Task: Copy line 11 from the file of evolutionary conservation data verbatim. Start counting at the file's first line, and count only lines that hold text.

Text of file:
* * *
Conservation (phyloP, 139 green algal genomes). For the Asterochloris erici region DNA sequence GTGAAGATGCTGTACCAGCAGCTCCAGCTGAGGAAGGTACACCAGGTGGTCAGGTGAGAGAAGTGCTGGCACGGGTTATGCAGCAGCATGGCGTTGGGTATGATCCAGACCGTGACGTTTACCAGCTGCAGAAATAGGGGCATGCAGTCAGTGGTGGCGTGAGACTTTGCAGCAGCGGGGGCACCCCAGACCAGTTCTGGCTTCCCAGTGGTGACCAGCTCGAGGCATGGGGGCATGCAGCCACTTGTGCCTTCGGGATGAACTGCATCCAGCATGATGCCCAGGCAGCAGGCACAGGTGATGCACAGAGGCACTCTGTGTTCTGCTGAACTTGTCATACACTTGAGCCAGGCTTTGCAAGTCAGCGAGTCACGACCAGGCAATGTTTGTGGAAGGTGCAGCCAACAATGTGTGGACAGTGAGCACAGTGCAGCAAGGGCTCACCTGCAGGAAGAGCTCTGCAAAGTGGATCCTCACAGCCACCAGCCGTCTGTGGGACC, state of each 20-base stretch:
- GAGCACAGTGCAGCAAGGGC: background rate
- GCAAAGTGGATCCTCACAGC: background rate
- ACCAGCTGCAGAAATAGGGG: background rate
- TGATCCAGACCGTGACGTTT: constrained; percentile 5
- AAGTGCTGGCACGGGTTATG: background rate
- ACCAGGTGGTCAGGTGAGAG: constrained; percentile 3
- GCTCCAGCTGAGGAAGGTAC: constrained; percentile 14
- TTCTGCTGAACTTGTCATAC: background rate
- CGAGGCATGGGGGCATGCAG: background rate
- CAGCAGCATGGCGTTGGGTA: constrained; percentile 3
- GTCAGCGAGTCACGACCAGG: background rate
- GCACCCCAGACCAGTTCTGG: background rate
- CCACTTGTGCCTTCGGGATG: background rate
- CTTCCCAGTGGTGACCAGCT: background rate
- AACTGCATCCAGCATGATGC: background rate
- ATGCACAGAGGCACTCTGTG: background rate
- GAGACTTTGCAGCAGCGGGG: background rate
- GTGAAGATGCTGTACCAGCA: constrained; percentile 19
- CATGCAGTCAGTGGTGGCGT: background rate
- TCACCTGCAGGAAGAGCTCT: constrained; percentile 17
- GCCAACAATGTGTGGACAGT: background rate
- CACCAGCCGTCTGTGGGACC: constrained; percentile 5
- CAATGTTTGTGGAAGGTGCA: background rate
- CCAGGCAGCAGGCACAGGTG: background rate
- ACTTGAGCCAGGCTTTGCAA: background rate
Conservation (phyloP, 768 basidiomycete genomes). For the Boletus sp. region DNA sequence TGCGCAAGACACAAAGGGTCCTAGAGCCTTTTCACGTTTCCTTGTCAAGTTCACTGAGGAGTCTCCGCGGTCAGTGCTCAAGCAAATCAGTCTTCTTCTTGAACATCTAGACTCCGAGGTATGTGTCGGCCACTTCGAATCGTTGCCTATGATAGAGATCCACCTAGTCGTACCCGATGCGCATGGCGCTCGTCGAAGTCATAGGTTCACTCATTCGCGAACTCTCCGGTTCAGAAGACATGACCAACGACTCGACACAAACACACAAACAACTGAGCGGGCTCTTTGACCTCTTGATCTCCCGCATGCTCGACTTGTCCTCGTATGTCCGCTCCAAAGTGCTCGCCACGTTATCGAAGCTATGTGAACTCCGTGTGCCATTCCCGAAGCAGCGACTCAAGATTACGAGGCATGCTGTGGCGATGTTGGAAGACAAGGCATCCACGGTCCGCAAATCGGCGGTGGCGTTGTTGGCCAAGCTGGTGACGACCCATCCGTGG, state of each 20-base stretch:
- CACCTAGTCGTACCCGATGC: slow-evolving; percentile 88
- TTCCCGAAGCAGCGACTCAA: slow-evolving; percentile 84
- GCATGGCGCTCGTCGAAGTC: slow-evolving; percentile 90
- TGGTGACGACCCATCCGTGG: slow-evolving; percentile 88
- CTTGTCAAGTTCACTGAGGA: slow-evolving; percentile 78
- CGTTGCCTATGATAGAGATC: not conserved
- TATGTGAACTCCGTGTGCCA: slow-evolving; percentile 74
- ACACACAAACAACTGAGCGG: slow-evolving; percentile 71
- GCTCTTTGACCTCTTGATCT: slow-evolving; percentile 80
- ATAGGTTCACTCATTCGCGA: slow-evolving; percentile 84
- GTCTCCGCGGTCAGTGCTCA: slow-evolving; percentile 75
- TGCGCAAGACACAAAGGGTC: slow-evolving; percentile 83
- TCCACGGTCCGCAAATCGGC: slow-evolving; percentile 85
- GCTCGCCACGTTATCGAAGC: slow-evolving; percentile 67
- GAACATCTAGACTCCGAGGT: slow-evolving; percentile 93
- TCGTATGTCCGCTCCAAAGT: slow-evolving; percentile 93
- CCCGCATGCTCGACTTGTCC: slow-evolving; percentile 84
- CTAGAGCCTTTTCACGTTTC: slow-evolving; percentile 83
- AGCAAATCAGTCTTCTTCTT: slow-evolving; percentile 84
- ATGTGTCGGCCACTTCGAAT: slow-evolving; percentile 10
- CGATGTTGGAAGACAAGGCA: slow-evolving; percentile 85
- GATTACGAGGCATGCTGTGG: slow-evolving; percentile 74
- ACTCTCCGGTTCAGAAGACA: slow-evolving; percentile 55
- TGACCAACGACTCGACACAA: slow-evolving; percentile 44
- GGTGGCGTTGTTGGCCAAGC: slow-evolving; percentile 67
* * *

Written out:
- CAGCAGCATGGCGTTGGGTA: constrained; percentile 3